An Israeli soldier stands on top of a Merkava tank near the border with Syria in the Israeli-annexed Golan Heights, on November 28, 2016

    As far as the United States is concerned, Mirzayan noted that while the Pentagon will naturally try to increase its presence in Syria, "…Moscow, Tehran, Damascus and even President Trump himself have exerted too much effort to prevent a large-scale US military presence in Syria, so as not to increase US responsibility for the situation in the country. For Trump, the Kurdish card is more than enough; with it, he can solve tactical problems (i.e. taking Raqqa to gain the laurels of being the victor over Daesh) and strategic ones (i.e. using the Kurds to influence the decision-making process in post-war Syria, and by proxy in Turkey and Iraq as well)."

    "This leaves only the Russians. But does Russia really need this? In the nearly two years of Russia's involvement in Syria, experts have said again and again that the biggest risk is to get too heavily involved in the Syrian war – which they warn could turn into a new Afghanistan. Over the course of these two years, Moscow has remained aloof, limiting its assistance to Assad and the fight against terror to air strikes, military aid, doctors and military police."

    With all this in mind, Mirzayan noted that it's entirely possible that negotiators will not be able to resolve all outstanding issues by the June 4 deadline. "But is this a bad thing? Far from it; as the story with the security zones established by Russia show, it is the process, not the result, that really matters. Moscow needs not so much these zones in and of themselves, as much as a temporary ceasefire in central Syria in order to [help] liberate eastern Syria."

    "It's worth recalling that the Syrian Army (which is fighting a war for the sixth year in a row) is badly battered, and simply does not have the strength to wage a war on several fronts simultaneously. Today, of course, the priority is Daesh; the terrorists have been severely weakened, and are no longer capable of defending the territories under their control as effectively as before; therefore, Damascus needs to liberate as much of the country's' eastern provinces as possible. The main obstacle to these efforts is not even Daesh, but the desire by some of the opposition in the central regions to take advantage of the concentration of Syrian troops on the eastern front to try and capture new territories in places like Homs, Latakia and Idlib."

    Members of the Russian Military police stand guard in the northern city of Manbij as Syrians who fled the city of Aleppo due to the fighting prepare to return to their hometown, on April 5, 2017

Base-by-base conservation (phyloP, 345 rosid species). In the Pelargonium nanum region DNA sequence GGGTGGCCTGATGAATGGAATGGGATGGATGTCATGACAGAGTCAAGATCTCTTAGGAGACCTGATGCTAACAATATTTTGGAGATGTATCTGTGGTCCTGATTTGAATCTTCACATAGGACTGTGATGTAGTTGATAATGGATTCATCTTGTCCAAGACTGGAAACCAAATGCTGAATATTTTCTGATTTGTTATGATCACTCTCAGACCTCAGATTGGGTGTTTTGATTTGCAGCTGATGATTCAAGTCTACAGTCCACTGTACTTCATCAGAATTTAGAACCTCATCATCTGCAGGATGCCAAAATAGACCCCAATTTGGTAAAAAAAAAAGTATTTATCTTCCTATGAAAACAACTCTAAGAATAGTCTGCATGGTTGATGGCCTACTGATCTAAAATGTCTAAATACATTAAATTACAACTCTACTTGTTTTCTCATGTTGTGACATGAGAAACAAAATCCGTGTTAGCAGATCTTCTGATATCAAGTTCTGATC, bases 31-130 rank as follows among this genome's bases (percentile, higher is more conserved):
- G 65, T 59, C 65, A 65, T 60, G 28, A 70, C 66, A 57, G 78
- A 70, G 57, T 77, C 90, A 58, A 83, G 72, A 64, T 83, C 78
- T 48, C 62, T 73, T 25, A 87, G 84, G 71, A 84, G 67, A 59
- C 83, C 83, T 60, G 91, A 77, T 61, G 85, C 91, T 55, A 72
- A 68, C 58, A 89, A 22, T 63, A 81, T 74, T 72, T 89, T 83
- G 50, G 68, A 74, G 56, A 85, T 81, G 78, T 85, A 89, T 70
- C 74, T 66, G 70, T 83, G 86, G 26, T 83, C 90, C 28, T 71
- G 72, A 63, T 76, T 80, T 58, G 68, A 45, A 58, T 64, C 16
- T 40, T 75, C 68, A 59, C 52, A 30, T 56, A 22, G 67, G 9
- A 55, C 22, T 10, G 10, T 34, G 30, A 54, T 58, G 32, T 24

© AFP 2017/ George OURFALIAN
    Members of the Russian Military police stand guard in the northern city of Manbij as Syrians who fled the city of Aleppo due to the fighting prepare to return to their hometown, on April 5, 2017

    Accordingly, Mirzayan emphasized that if a lasting ceasefire can be reached between Syrian forces and the armed opposition, "this will allow the Syrian Army and the Russian air force to concentrate their efforts on fighting Daesh, relieving Deir ez-Zor, and then returning to the question of what to do with those opposition forces who have entrenched themselves in the 'security zones'."

    "The first point of this plan is already being implemented; taking advantage of the calm in the country's' central regions, the Syrian Army is advancing along the Euphrates river toward al-Tabqa, and is preparing a major offensive near Palmyra in the direction of Deir ez-Zor, while simultaneously mopping up areas in the country's south."

    Ultimately, Mirzayan noted that sooner or later, Damascus and its allies will have to return to the question of what to do with the so-called moderate opposition. "Here, there will be at least two possible options. The first is a military solution. Theoretically, after Syrian forces deal with Daesh, and are able to concentrate all available assault troops in the country's central regions, they will have an opportunity to break through the militants' echeloned defenses and return Ghouta, Idlib and other areas, thus ending the civil war. This may very well be what Tehran and Damascus itself expect."

    Attacking ISIS positions near Deir ez-Zor
    © Sputnik/ Mikhail Voskresenskiy
    Attacking ISIS positions near Deir ez-Zor

    "But this plan has one weak point: foreign troops. If an agreement is reached according to which foreign troops stationed in these territories guarantee their security, and within its framework Turkish troops are placed in Idlib, it will be very difficult to return this territory by force. While the Turks will eventually have to leave Idlib, if they do so without a political solution (i.e. simply abandon their allies to the mercy of fate), Erdogan's image as a strong leader will suffer greatly, including in the eyes of the Turks themselves."

    Therefore, the analyst wrote, "this means that the second option – a political settlement, and on Assad's terms (as the strongest side in the conflict), is more likely. It's possible that Damascus and Tehran will not be too happy about having to compromise, but this is precisely what Moscow needs." 

    Moscow, Mirzayan stressed, "needs not only a military victory in Syria, which would allow it to withdraw from the war, but also a diplomatic one. In Syria, the Kremlin can show that it is able not only to win the war, but also win the peace – to construct a new reality with due regard for all the parties concerned; that is, to act as a real moderating power, one of the key centers of power in a multipolar world," the analyst concluded.

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    Tags:
    safe zones, de-escalation, ceasefire, Iran, Turkey, Syria, United States, Russia